World Population 6 Billion
This Year - 40 Million Have AIDS
The population of our planet will increase to 8 billion by the end of 2026, according to the U.S. Census Bureau brief World Population Profile: 1998
World population continues to rise, according to a U.S. Census Bureau report released Friday, despite a decline in developing-country fertility rates that began in the 1970s and in some countries the toll taken by the HIV/AIDS pandemic.
The population of our planet will increase to 8 billion by the end of 2026, according to the census brief World Population Profile: 1998, and will reach 9.3 billion by 2050. The world's population will pass the 6 billion mark this year.
While the rate of increase is slowing, according to the report, the global population increase is equivalent to adding a new Israel, Egypt, Jordan, West Bank and Gaza to the existing world total each year.
The rate of population growth is largely being decided by less affluent nations according to the report. Ninety-six percent of world population growth occurs in the developing regions of Africa, Asia and Latin America. This percentage is expected to increase during the next 25 years. Ninety percent of the world's births and 77 percent of its deaths took place in these less developed countries in 1998.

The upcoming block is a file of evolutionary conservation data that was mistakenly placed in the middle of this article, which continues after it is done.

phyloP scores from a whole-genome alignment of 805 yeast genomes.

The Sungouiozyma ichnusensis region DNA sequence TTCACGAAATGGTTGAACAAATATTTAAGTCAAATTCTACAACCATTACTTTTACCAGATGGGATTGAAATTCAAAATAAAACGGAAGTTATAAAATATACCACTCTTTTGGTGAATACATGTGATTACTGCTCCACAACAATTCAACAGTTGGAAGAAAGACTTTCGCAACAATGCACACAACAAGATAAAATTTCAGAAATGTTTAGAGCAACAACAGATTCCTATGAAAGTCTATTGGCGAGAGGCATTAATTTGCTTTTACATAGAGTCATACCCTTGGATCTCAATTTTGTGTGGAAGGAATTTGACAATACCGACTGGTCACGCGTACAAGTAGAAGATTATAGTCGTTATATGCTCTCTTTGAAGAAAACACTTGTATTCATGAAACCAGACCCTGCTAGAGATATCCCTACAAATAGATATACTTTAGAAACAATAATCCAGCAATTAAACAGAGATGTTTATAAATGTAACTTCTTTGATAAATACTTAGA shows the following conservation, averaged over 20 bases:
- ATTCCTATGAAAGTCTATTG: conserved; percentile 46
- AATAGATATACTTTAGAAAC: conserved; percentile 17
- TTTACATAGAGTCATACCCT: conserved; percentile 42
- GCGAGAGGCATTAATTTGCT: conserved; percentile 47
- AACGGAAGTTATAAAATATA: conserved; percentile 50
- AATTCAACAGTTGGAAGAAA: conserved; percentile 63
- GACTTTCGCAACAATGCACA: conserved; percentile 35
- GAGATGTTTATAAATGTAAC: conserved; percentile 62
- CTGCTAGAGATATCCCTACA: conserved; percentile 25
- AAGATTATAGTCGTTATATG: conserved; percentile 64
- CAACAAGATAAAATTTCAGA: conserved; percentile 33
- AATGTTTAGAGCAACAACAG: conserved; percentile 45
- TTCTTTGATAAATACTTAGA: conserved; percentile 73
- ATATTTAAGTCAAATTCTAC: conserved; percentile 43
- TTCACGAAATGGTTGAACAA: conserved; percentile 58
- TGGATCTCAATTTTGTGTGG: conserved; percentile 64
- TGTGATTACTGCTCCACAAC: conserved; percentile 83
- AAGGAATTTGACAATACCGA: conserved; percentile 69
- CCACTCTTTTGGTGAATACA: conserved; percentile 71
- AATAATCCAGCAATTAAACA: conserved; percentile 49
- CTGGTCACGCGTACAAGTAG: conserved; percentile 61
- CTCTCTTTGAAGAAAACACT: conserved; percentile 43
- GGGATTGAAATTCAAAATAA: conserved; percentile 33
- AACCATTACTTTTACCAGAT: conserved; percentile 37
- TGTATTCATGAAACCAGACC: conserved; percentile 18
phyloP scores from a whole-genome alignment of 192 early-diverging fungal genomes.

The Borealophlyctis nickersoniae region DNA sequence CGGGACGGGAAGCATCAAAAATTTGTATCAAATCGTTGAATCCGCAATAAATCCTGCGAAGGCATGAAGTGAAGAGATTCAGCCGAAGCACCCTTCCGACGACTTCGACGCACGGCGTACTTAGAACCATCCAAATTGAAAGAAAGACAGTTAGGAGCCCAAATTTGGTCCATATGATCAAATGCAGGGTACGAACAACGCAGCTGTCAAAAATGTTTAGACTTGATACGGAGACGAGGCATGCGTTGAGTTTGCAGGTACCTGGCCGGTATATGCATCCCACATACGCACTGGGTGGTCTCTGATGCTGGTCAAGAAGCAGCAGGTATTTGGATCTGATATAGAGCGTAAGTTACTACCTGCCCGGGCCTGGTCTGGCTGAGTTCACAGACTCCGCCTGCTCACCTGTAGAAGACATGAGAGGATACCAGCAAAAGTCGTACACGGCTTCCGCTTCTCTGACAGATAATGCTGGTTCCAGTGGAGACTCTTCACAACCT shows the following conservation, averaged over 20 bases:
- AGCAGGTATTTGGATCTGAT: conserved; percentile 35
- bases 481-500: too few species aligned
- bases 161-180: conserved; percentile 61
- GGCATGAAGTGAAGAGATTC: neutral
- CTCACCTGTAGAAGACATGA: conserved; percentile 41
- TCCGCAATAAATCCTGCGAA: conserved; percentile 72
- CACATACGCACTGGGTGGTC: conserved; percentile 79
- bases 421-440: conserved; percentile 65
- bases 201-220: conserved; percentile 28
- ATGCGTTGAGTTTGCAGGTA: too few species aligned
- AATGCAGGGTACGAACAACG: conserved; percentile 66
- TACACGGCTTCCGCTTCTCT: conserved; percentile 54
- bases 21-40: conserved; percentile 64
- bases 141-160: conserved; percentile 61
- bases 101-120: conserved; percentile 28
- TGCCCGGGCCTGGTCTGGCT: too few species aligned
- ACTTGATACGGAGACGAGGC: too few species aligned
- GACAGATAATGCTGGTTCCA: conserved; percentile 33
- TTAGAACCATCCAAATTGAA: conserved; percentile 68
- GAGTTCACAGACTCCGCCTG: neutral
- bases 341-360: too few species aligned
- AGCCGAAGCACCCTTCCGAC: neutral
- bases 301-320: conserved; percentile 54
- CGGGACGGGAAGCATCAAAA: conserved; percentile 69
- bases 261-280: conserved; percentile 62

In more developed countries, on the other hand, the Census Bureau report says that early in the next century "crude death rates" will exceed "crude birth rates" and the difference will be a negative number " a natural decrease. From about 2020 on, the only variable affecting whether a more developed country increases in population will be international migration.
The report also says substantial gaps will continue to exist in fertility and infant mortality between more developed and less developed countries. A baby born in sub-Saharan Africa is far more likely to die in infancy than a child born in another developing region and has a lower life expectancy than a child born anywhere else. A child born in Latin America or Asia can expect to live between seven and 13 fewer years on average than one born in one of the world's more affluent regions.
Current estimates of people infected with HIV/AIDS worldwide are around 40 million people. It has claimed more than 11 million people since its beginning in the late 1970s. The report predicts that, even though most of the infections have occurred in sub-Saharan Africa, the spread of disease in Asia in the coming years will account for more infections than in sub-Saharan Africa.
"HIV/AIDS has had and continues to have substantial and sometimes dramatic impacts on mortality levels in countries most seriously affected," according to the report. "However, AIDS will not overcome the momentum of population growth at the regional level, even in sub-Saharan Africa."